The Microsoft Pact
The climax of Jobs's August 1997 Macworld appearance was a bombshell announcement,
one that made the cover of both Time and Newsweek.
Near the end of his speech, he paused for a sip of water and began to talk in more subdued tones.
"Apple lives in an ecosystem," he said. "It needs help from other partners.
Relationships that are destructive don't help anybody in this industry."
For dramatic effect, he paused again, and then explained:
"I'd like to announce one of our first new partnerships today, a very meaningful one, and that is one with Microsoft."
The Microsoft and Apple logos appeared together on the screen as people gasped.
Apple and Microsoft had been at war for a decade over a variety of copyright and patent issues,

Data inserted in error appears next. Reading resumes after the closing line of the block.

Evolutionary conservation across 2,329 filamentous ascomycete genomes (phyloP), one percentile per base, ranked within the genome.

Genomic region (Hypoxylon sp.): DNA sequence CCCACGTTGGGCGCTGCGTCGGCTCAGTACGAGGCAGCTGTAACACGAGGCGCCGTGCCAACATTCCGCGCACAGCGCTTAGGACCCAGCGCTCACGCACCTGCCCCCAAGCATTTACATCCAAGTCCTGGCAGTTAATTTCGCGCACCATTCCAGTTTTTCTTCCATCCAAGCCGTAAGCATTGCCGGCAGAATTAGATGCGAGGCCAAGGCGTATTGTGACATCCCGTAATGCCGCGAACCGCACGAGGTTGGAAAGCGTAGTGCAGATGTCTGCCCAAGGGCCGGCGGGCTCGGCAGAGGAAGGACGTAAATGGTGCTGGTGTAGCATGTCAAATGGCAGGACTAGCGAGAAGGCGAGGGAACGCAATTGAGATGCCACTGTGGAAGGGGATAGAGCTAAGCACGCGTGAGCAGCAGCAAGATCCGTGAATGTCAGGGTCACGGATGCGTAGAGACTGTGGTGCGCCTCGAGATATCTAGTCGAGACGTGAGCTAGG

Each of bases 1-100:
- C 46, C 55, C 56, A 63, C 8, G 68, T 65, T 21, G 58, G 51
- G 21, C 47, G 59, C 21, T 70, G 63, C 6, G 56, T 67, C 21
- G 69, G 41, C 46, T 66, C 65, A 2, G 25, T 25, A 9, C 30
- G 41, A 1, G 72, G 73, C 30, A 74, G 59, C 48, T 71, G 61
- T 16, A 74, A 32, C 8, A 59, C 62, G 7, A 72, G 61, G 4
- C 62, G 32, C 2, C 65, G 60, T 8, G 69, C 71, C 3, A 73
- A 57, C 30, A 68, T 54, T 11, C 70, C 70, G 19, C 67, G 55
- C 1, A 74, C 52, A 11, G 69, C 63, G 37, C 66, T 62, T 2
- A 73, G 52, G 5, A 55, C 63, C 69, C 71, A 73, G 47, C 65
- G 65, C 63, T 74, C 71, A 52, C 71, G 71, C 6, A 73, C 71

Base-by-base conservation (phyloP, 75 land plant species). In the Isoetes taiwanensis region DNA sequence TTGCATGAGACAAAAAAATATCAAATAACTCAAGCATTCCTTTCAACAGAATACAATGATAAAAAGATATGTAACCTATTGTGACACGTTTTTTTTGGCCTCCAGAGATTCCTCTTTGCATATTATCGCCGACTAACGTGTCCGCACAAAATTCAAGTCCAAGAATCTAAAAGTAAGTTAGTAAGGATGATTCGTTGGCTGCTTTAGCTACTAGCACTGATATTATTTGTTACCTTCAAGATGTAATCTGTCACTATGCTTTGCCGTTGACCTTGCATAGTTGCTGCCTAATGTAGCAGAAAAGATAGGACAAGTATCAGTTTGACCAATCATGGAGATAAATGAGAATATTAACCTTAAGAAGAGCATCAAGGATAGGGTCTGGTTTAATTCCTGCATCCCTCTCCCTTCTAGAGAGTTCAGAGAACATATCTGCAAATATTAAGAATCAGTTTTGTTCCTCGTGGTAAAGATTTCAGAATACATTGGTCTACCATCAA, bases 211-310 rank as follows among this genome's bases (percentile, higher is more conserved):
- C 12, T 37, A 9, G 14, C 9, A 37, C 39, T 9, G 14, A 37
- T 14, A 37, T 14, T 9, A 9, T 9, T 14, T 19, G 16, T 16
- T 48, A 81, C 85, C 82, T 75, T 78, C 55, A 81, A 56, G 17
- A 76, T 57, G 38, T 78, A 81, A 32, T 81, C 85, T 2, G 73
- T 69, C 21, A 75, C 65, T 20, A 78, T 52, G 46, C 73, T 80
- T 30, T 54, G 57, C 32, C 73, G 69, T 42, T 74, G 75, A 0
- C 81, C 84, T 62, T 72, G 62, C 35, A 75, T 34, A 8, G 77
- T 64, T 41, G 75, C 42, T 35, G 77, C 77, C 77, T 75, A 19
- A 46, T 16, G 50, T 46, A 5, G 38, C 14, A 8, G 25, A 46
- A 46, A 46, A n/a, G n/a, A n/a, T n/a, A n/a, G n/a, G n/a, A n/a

most notably whether Microsoft had stolen the look and feel of Apple's graphical user interface.
Just as Jobs was being eased out of Apple in 1985, John Sculley had struck a surrender deal:
Microsoft could license the Apple GUI for Windows 1.0, and in return it would make Excel exclusive to the Mac for up to two years.
In 1988, after Microsoft came out with Windows 2.0, Apple sued.
Sculley contended that the 1985 deal did not apply to Windows 2.0 and that further refinements to Windows
such as copying Bill Atkinson's trick of "clipping" overlapping windows -- had made the infringement more blatant.
By 1997 Apple had lost the case and various appeals, but remnants of the litigation and threats of new suits lingered.
In addition, President Clinton's Justice Department was preparing a massive antitrust case against Microsoft.
Jobs invited the lead prosecutor, Joel Klein, to Palo Alto.
Don't worry about extracting a huge remedy against Microsoft, Jobs told him over coffee.
Instead simply keep them tied up in litigation.
That would allow Apple the opportunity, Jobs explained, to "make an end run" around Microsoft and start offering competing products.